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  1. exweedfarmer

    exweedfarmer Senior Member

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    Undecided.

    Write around a crisis?

    Discussion in 'Plot Development' started by exweedfarmer, Nov 7, 2018.

    Just a stray thought. Do you first come up with a crisis for your piece and then write a story around it? That would be just bass-ackwards for me, but then, maybe that's what wrong with my stuff.
     
  2. GrJs

    GrJs Member

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    I usually get the ending pop up. Then I write to get there. The crisis is the journey of the character really, every crisis is what makes the story.

    How you write is relative to yourself. Some people will come up with an issue first or start from the beginning and just work it out along the way. Others, like myself, get the ending first and have to work out how to reach it.

    Nothing's wrong with your stuff. You probably just have to spend a bit more time working out your overall plot points before you begin writing. Including every crisis your characters will have, how they get there and where they go from there. Try to timeline the events in your story and see if that helps.
     
  3. DeeDee

    DeeDee Senior Member

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    You don't have to start with the crisis but at some point a crisis needs to appear in the story. There are lots of writing prompts around the internet and you'll notice how some of them give you just a word and make you write a story about it. There's no crisis at that point. But you'll be expected to come up with some sort of crisis in order to have a story. "Write a story about a suede shoe!" or "Write a story set in a hotel!" See? No crisis.
     
  4. DK3654

    DK3654 Almost a Productive Member of Society

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    Stories based more around the action and the world are more likely to start with the crisis I think.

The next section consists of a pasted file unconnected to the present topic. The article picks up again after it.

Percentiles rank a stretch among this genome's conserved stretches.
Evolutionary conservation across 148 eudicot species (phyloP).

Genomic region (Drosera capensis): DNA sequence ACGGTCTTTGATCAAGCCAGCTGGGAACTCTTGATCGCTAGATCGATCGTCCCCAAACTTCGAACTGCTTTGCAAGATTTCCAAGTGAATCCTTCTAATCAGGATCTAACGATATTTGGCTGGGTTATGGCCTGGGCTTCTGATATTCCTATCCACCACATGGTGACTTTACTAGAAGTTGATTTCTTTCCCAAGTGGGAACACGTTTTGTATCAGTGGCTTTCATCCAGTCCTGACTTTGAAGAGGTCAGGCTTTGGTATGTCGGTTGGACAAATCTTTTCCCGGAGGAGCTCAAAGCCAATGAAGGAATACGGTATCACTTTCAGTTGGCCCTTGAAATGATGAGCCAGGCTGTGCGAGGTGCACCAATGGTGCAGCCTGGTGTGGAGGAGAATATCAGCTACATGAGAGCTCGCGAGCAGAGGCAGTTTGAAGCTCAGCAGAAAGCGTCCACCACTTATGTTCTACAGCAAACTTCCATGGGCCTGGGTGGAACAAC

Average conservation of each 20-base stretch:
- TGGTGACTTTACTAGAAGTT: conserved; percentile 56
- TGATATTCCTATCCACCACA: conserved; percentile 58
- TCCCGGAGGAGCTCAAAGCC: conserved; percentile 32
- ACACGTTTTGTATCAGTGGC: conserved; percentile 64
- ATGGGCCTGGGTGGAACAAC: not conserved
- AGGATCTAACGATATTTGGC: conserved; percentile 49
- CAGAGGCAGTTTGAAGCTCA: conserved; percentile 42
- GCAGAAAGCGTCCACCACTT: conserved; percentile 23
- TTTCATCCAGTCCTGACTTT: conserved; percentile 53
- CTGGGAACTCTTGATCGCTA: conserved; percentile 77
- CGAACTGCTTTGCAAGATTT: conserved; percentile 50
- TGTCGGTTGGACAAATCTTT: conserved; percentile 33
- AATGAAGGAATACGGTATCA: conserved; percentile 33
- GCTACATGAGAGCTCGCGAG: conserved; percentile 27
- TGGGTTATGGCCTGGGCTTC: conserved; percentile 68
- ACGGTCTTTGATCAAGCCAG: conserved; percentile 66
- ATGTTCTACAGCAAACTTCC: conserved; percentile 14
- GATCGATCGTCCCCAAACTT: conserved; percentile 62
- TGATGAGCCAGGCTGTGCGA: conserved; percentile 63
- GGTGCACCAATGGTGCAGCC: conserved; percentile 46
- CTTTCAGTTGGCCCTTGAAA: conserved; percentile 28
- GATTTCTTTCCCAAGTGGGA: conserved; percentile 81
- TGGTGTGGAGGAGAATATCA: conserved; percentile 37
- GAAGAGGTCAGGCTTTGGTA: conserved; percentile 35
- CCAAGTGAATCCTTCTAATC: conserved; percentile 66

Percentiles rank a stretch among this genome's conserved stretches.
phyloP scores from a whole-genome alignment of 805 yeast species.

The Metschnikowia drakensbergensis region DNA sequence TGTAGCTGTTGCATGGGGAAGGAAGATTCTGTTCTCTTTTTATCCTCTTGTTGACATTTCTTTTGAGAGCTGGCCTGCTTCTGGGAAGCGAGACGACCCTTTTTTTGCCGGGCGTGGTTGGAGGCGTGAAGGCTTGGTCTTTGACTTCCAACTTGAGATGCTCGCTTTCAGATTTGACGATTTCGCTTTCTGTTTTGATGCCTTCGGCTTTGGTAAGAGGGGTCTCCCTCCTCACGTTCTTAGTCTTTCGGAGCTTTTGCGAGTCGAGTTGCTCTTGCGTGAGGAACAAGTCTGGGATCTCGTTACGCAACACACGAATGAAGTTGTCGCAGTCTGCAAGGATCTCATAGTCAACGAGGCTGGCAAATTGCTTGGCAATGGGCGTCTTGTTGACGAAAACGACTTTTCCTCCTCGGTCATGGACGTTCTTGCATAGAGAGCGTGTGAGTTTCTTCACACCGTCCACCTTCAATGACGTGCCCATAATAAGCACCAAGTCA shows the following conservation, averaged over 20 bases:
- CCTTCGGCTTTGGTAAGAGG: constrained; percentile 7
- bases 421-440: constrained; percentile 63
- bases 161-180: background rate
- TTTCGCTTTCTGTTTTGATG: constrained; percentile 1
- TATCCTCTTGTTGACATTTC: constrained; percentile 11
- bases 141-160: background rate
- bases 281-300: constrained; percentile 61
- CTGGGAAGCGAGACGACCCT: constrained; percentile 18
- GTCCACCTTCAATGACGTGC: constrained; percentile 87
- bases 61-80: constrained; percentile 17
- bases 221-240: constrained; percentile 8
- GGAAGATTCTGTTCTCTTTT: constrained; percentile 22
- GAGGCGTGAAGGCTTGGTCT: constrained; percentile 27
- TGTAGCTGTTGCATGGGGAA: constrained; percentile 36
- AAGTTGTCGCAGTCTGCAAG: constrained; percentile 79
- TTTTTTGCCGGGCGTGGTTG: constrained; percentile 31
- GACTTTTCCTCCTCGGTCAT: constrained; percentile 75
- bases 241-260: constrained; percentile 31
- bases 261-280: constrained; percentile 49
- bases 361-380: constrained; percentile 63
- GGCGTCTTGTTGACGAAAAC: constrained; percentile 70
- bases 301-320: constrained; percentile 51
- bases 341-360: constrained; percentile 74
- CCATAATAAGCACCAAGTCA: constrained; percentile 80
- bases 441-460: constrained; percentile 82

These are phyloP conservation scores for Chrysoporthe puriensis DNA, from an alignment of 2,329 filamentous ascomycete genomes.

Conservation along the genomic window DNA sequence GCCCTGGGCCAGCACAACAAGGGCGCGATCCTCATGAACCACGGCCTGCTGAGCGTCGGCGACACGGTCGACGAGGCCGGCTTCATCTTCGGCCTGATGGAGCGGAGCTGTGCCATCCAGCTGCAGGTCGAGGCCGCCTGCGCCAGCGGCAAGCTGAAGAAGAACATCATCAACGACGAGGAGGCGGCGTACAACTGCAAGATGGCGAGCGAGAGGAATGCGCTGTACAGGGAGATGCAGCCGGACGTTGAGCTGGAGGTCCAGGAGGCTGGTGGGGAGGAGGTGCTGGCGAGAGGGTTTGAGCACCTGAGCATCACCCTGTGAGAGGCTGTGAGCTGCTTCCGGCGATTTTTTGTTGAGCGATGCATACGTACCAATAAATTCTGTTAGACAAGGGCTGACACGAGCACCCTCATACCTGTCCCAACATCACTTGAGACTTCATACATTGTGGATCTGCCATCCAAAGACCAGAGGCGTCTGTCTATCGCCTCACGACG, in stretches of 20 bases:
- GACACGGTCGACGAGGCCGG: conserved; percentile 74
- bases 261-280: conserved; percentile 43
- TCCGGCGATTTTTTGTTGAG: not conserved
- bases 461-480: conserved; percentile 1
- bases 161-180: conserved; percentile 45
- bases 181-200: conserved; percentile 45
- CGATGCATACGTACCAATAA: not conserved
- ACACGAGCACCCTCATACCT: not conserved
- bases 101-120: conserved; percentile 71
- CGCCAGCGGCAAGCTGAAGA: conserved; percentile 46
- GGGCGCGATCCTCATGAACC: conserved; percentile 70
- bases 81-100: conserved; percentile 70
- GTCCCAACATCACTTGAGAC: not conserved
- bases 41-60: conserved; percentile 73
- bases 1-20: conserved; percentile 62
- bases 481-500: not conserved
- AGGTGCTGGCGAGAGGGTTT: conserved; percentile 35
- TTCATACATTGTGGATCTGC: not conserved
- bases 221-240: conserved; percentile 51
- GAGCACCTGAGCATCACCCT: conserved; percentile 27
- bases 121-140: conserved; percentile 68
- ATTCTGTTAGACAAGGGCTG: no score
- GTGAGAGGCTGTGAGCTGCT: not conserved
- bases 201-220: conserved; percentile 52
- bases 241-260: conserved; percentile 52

Something like LotR you might start with the crisis, the journey to mordor to destroy the one ring, because it's very central to the whole book.
     
  5. Cave Troll

    Cave Troll Contributor Contributor

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    I prefer the character introductions, then drag them through mini crises.
    Much like get to know the characters, then feel the razor wire fence you
    drag them through before they get to the other side. >)
     
  6. exweedfarmer

    exweedfarmer Senior Member

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    The question was one of approach. Do you, you personally, start with the ultimate crisis of the story and then work back to the beginning? Not something I have done but I can see that the idea has merit.
     
  7. DK3654

    DK3654 Almost a Productive Member of Society

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    Not so far I haven't.
     
  8. DeeDee

    DeeDee Senior Member

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    Or it could start with the author imagining those cute, chubby, hairy-footed creatures that live in this lovely picturesque village, happy, rosy-cheeked and constantly cheerful. No crisis in that starting idea. And only later on, when the author compares them to his own authorly miserable life, he decides: Let's ruin their happy, rosy-cheeked, constantly cheerful lives! Let's send their cute hairy feet on a long journey through cragged mountains, lets get their chubby asses chased by scary and deadly creatures! Let's add in a ring that makes one of them evil and bold and scrawny and totally nuts :twisted: . I don't know how Tolkien did it, but there's more than one way to come up with a LOTR type of plot.
     
  9. Alex R. Encomienda

    Alex R. Encomienda Contributor Contributor

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    No, I don't think so. I have a general concept or plotline in mind when I first start writing but I don't detail it. I start at the beginning/introduction to everything and then I present the crisis that traps the MC(s).
     
  10. Iain Aschendale

    Iain Aschendale The Caliph of al-Abama Contributor

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    So far I've always had a sudden idea for a scene, could be the beginning, could be the end, could be the middle, but something pops into my head and I end up trying to figure out who the MC is, how they got there, and where they're going. My current WIP started from the idea of a guy drawing a protective pentagram with hot-pink cake mix...

    This is similar to at least one Stephen King story, The Mist, where he said that he was in the supermarket and had a vision of a pterodactyl flying over the aisles. Not to say that it's the right or wrong way, but there's at least one professional who works that way.